The agribusiness understands and has solutions to the pollination problem. It is in the restoration of natural ecosystems that there is a deficiency and a lack of acknowledgement to that deficiency (Kingsley).
44% of the world’s vascular plant species are in global biodiversity hot spots where specialist pollinator relationships are abundant. Because of the human landscape and land degradation, the success of these pollinators will rely on their ability to migrate and establish across highly fragmented habitat matrices (Kingsley).
Specific relationships that rely on terrestrial pollinators are the most at risk. Climate change is a huge player in determining the future of these mutualism relationships since it will affect the cycles, timing of the plants, and pollinators. (Kingsley) As temperatures increase some plants begin flowering earlier. However, the pollinators’ cycles have not adapted in the same way, therefore shortening the pollination period and the ability to spread the plants’ seeds and expanding their population. (Hegland, 2009)
Restoring pollinator habitat is a part of restoring the pollination process. The pollinators need ecological linkages to migrate from area to area. This could include planting corridors with pollinator friendly plant species. These plants include framework species (species that provide a major nectar or pollen source), bridging species (plants that provide resources over resource-limited times), magnet species (plants with attractive flowers associated with species with unattractive or small flowers) (Kingsley).
Pollinator substitution has shown to be promising, at least in the case of the Hawaiian plant Freycinetia aborea, known as the ‘ie’ie vine. After many of the native Hawaiian honeycreepers or corvids, which wre the original native pollinators of the plant, went or almost went extinct, the introduced Japanese white-eye (Zosterops japonicus) assumed the role of a major pollinator of these plants (Cox).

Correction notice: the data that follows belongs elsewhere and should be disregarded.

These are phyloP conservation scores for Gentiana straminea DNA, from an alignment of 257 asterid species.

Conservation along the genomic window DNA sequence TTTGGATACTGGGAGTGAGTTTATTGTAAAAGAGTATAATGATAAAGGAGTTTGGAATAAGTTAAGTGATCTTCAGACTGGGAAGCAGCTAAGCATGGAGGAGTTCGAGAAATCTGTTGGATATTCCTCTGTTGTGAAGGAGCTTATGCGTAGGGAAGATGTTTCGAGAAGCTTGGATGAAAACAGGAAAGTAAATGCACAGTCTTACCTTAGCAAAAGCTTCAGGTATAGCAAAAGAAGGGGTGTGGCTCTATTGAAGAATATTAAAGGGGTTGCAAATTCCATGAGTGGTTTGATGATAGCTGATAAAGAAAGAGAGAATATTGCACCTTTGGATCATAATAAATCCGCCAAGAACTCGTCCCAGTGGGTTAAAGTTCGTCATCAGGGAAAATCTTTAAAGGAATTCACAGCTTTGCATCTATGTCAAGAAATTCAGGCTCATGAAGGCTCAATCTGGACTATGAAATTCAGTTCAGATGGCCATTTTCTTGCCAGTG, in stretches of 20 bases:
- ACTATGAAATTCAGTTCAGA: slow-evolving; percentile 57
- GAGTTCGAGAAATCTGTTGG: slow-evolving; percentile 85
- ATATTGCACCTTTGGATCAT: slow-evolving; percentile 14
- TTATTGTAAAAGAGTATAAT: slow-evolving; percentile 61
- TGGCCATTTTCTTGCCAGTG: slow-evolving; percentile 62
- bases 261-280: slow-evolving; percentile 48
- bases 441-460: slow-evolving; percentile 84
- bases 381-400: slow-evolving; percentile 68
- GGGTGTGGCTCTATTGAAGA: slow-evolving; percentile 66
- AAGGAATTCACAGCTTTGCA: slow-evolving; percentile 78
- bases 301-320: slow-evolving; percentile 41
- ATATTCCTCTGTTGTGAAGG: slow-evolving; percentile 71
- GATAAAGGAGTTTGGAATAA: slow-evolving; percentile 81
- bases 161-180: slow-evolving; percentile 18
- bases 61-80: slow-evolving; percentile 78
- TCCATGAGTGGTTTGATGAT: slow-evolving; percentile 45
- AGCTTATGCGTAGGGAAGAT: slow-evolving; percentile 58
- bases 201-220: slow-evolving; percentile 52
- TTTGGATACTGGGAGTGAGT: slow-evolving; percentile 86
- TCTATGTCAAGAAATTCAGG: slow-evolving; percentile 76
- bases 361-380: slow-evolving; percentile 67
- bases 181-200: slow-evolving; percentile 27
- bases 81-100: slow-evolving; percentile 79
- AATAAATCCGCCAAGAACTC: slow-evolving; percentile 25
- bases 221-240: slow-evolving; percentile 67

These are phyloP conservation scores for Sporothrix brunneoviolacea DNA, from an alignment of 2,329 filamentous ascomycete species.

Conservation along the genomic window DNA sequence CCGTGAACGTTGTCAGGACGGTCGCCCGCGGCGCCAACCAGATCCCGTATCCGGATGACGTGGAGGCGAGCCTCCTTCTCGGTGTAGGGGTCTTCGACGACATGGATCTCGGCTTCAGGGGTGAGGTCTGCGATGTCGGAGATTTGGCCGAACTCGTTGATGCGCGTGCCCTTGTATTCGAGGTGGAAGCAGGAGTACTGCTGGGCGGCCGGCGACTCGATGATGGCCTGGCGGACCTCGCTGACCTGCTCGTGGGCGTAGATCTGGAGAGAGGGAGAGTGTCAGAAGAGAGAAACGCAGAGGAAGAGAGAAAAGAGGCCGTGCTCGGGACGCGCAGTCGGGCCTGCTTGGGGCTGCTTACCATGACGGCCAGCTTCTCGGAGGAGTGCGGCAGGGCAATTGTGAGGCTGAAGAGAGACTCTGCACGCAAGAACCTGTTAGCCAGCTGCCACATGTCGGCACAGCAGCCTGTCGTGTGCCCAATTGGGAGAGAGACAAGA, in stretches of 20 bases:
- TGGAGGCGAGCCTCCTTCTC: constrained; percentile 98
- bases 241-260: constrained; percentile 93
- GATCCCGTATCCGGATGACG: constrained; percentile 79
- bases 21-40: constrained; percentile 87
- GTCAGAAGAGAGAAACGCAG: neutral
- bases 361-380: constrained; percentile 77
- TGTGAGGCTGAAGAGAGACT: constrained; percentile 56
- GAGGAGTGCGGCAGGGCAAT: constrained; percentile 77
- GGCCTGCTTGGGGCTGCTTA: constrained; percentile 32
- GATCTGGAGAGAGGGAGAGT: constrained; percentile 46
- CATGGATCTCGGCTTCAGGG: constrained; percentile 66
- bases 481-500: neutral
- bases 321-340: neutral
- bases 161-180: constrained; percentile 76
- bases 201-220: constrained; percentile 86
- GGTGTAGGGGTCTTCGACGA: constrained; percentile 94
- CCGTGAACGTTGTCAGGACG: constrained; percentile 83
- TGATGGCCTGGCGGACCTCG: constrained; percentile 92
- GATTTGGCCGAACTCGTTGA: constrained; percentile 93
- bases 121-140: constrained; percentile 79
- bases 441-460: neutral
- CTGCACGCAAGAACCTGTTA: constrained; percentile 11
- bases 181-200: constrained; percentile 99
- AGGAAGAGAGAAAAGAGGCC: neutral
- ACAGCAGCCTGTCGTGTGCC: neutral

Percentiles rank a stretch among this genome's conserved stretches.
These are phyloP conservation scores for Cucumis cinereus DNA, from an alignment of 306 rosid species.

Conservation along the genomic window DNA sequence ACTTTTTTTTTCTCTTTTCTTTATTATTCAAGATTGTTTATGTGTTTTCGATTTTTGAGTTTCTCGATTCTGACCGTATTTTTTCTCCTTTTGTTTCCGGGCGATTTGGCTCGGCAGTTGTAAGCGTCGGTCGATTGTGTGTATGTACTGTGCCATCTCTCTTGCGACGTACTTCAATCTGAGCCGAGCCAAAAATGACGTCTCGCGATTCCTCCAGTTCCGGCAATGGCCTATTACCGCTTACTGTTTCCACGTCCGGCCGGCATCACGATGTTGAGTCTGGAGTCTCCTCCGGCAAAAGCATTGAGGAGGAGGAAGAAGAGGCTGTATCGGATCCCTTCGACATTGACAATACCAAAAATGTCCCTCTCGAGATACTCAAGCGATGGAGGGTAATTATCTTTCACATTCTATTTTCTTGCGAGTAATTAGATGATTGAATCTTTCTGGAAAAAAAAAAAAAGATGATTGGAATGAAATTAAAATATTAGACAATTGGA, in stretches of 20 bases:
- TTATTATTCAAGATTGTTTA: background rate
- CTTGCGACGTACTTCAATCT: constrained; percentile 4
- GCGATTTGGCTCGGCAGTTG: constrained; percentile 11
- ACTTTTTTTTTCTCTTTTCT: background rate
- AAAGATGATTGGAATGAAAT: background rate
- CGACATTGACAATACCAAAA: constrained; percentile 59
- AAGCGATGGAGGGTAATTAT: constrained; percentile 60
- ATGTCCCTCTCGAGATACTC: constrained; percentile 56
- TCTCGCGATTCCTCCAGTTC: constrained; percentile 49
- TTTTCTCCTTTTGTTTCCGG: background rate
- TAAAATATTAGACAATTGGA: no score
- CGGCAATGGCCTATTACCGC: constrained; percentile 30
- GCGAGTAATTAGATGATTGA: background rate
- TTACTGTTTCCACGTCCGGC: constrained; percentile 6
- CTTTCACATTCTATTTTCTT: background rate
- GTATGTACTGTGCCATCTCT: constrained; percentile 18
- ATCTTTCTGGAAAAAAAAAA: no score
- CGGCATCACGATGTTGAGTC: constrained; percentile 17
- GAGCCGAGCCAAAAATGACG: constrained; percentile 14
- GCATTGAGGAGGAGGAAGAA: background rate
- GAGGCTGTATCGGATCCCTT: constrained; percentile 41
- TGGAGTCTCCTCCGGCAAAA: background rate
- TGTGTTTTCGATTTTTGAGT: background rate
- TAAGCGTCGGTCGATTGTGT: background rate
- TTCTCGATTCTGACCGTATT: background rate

Key Info for restoring pollination capacity: understanding pollinator dispersability as a predictor of natural migration of pollinators into restored landscapes, restoring plant species that facilitate and assist pollinator migration across landscapes, and ensuring that foraging patterns of pollinators optimize plant reproductive output (Kingsley).
Kingsley, Dixon W. “Pollination & Restoration.” Science 325 (2009) : 571-572. Web.
Hegland, S. J., Nielsen, A., Lázaro, A., Bjerknes, A.-L. and Totland, Ø. (2009), How does climate warming affect plant-pollinator interactions?. Ecology Letters, 12: 184–195. doi:10.1111/j.1461-0248.2008.01269.x
Cox, Paul Alan. “Extinction of the Hawaiian Avifauna Resulted in a Change of Pollinators for the Ieie, Freycinetia Arborea.” Oikos, vol. 41, no. 2, 1983, pp. 195–199. JSTOR, JSTOR, www.jstor.org/stable/3544263
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